By Alan Scherstuhl
By Stephanie Zacharek
By Carolina Del Busto
By Amy Nicholson
By Simon Abrams
By Kevin Dilmore
By New Times
By Amy Nicholson
It's possibly more ironic than Brian De Palma realizes that his latest movie, Femme Fatale, features a down-on-her-luck mother who was "replaced" seven years ago by her less benevolent, reputation-destroying, jewel-stealing doppelgänger (both are played by Rebecca Romijn-Stamos, who was apparently recommended to De Palma by Rollerball director John McTiernan). When you look at De Palma's output, it becomes increasingly more believable that De Palma himself was replaced seven years ago by an evil double out to savage what remained of the once-acclaimed auteur's dwindling rep. How else to explain Mission: Impossible (the plot wasn't complicated, people, just stupid), Mission to Mars (I've seen more realistic Martians in vending machines) or Snake Eyes (an accurate title when it came to quality and box office)? Brian, of course, would blame the American studio system and its constraints for those movies' flaws, which is why he went to France to make Femme Fatale. And it is better than those other films. But not by much.
The story opens with a heist at the Cannes Film Festival. This being ersatz French cinema, much of the heist action is required to involve scenes at urinals, but for all the guys in the house, we also get a nice little dose of HLA (hot lesbian action) between Romijn-Stamos and a nearly naked fashion model. There's also a fat French guy with a stereotypical Asterix-like mustache, and a welcome performance by magnetic Lumumba star Eriq Ebouaney. Unfortunately, there's also a very conspicuous score by Ryuichi Sakamoto, one that doesn't let up and can't decide if it's retro or experimental. Either way, it's too conspicuous and annoying.
At any rate, the heist sequence is kinda fun, but the story goes downhill afterward, as Romijn-Stamos escapes and conveniently meets her doppelgänger who -- just as conveniently -- dies shortly thereafter. This allows the American jewel thief to become bereaved French housewife Lily, marry an ambassador, and seemingly live the next seven years of her life maintaining a fake Gallic accent. Some of this stuff seems clearly intended as a joke, but it's never quite apparent how much.
The action resumes when "Lily" returns to France with her ambassador hubby and catches the eye of a down-and-out photographer (Antonio Banderas) who stands to make some good money from tabloid shots of her. Meanwhile, in another locale labeled "Prison Road, South of France" (to save De Palma the effort of having to actually show a prison), fellow jewel thief Ebouaney is set free, still wearing his freshly bloodstained tux from the heist.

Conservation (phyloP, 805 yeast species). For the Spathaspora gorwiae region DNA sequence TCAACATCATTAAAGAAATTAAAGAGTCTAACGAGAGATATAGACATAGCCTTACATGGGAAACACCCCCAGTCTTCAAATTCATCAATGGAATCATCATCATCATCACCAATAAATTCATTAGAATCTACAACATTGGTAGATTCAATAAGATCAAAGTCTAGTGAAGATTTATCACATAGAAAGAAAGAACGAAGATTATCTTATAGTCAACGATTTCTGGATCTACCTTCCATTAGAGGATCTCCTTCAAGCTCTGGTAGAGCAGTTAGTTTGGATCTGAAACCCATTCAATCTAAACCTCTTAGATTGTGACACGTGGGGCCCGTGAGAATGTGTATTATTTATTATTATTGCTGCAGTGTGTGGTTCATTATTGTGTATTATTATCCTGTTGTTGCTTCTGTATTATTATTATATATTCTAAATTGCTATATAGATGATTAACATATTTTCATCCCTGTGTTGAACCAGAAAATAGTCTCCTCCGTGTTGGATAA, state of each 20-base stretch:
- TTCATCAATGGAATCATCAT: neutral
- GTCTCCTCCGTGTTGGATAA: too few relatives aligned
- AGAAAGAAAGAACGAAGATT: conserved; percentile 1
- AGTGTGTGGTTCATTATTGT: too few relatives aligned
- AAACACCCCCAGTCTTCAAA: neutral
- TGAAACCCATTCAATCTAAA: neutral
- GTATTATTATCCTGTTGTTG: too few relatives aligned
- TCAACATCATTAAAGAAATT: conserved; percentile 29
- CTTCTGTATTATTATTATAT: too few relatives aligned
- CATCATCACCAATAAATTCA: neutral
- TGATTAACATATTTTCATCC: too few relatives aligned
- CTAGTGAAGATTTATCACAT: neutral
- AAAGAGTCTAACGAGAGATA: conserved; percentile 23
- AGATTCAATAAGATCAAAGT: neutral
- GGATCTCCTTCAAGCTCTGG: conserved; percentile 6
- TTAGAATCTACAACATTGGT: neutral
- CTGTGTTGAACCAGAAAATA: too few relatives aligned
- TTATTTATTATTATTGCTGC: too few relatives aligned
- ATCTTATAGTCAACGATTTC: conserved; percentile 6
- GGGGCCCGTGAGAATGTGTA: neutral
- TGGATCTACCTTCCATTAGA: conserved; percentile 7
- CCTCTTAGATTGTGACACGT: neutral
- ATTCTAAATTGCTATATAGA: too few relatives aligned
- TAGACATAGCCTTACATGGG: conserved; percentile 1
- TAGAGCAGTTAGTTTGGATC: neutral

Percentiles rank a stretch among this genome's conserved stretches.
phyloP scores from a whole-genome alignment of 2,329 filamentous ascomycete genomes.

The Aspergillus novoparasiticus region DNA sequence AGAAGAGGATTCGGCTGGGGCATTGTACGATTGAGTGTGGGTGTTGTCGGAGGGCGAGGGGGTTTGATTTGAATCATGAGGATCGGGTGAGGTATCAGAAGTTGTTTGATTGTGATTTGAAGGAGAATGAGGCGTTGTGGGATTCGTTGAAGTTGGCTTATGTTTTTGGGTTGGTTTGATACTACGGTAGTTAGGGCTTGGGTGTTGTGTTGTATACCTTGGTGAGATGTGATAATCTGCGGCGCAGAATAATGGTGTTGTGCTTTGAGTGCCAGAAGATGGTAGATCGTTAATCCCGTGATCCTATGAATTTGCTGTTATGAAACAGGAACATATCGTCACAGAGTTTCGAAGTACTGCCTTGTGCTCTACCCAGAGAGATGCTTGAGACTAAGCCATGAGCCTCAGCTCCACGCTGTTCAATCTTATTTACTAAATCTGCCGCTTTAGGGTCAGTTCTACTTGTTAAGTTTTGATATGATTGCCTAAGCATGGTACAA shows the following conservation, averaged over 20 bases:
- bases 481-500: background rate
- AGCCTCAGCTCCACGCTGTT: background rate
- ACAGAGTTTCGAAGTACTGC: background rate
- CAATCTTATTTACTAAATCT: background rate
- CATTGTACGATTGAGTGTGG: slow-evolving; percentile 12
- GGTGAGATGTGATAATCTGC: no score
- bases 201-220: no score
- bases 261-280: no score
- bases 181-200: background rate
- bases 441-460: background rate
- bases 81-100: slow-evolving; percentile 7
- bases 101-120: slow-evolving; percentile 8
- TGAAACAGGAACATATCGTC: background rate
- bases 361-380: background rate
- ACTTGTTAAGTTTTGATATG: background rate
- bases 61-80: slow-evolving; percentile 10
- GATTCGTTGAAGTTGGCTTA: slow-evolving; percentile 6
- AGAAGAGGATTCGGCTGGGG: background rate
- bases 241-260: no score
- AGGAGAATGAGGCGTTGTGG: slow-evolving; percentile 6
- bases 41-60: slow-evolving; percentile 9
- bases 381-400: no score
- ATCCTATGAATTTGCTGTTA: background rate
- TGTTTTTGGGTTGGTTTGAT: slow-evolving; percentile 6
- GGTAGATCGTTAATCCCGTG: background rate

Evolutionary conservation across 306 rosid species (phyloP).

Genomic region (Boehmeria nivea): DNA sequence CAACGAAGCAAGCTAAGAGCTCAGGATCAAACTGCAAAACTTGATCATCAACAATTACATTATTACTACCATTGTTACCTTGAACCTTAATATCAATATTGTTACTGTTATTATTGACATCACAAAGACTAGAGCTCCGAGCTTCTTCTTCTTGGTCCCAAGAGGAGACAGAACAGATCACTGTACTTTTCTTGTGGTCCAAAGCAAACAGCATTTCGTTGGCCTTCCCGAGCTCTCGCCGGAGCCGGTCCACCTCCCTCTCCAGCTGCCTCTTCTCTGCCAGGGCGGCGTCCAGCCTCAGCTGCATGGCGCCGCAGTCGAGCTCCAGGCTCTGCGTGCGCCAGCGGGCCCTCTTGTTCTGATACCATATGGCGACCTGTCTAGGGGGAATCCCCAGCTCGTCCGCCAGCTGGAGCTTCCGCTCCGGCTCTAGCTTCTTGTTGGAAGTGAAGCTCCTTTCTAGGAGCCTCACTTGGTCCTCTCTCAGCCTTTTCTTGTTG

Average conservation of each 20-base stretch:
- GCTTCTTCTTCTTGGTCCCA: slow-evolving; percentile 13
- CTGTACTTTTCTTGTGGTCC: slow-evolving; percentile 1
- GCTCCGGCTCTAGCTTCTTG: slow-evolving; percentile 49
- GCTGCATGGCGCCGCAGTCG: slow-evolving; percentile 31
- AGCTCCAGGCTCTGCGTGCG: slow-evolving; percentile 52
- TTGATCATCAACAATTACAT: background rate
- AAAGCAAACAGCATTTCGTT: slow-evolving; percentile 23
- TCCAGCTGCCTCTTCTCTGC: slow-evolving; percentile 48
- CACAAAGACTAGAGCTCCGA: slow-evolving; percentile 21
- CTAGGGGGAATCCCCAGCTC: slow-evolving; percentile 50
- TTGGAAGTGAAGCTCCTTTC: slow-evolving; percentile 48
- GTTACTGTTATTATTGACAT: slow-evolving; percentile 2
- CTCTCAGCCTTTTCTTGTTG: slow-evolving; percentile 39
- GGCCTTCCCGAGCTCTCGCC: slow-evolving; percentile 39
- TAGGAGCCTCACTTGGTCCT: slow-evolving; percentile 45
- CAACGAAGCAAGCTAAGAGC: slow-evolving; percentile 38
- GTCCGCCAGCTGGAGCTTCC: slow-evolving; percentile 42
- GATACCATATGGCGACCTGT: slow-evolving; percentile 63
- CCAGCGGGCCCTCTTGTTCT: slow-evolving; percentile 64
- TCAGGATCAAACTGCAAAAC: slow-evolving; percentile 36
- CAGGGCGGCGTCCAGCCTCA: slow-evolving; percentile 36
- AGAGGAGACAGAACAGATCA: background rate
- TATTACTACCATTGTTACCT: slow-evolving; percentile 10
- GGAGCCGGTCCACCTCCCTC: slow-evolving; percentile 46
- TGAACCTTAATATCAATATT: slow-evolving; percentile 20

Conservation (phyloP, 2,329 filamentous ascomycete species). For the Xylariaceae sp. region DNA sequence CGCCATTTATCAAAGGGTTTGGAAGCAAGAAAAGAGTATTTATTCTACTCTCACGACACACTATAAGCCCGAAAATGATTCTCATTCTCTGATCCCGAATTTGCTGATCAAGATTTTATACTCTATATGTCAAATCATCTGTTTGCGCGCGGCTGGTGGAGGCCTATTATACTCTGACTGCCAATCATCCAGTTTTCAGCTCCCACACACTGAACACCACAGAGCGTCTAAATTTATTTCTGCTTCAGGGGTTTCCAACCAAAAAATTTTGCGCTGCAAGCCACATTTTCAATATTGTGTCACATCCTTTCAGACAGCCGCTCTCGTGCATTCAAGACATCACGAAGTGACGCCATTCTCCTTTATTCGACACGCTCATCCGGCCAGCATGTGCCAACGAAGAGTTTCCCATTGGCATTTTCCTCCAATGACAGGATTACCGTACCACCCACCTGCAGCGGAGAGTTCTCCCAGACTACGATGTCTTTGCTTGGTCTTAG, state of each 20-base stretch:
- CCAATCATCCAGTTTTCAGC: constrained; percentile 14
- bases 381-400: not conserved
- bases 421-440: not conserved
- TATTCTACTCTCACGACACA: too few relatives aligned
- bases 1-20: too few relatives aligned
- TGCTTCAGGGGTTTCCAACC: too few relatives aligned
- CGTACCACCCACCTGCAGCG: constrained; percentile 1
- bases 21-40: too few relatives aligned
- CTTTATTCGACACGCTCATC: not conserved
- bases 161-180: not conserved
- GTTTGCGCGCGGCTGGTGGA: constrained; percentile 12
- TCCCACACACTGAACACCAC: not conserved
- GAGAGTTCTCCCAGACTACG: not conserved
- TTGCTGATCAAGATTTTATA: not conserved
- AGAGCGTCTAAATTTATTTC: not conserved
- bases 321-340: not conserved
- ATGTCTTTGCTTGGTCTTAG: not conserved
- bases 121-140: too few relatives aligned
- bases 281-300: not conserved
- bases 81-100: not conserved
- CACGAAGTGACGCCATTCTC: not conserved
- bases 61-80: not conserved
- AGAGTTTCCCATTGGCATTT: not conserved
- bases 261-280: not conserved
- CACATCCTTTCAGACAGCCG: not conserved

Needless to say, Banderas and Romijn-Stamos get involved, professionally and otherwise, most notably in a lap-dance sequence that's worth the price of a video rental some months from now. Now here's the shocker: She may be double-crossing him! Not that he doesn't deserve it -- anyone who falls for the seduction line "All your boyhood stories make you so damn lovable" has to be pretty dense. He seems sort of aware that he's being double-crossed, but doesn't manage to prepare for the inevitable very well.
De Palma comes across as quite pleased with himself, especially over a credulity-stretching finale invoking fate and chaos theory that may have been partially inspired by Memento. Though it involves an absolutely idiotic turn of events, it culminates in a sequence that's well-choreographed, repeating certain motifs in a way that may make you want to go back and watch certain scenes over again . . . providing you've already blanked on how tedious they were the first time. He's planted clues to the ending throughout, regardless of whether they make sense -- a poster that's constantly being torn down in the background depicts Romijn-Stamos' face and the title "Deja Vue 2008," despite the fact that her character has allegedly never been photographed in France.
A minor pet peeve, notable primarily because it's become a De Palma trend, also needs to be addressed: Don't use the Internet as a plot point if you don't understand it in the least. Many laughed at Mission: Impossible's implausible, incorrect-terminology-using 'Net surfing; now more will laugh at the notion that a kidnapper would send a ransom note from a personal e-mail address. Yes, it's supposed to be a frame-up, but no crook of any competence would be that stupid.
Romijn-Stamos is competent as an actor, even granted lines like "America is a country very big, no?" and "You don't have to lick my ass, just fuck me!" but her best trait remains a proclivity for shedding clothes whenever the action calls for it (or not, actually). Banderas, on the other hand, plays it like the kind of role his character in Spy Kids is supposed to be a parody of -- see Gary Cole in I-Spy, and ask yourself if he wouldn't have been at least more amusing herein. Peter Coyote, as Romijn-Stamos' ambassador husband, acquits himself the best, giving multiple layers to his relatively minor character. It's about time he showed up again in a real movie.
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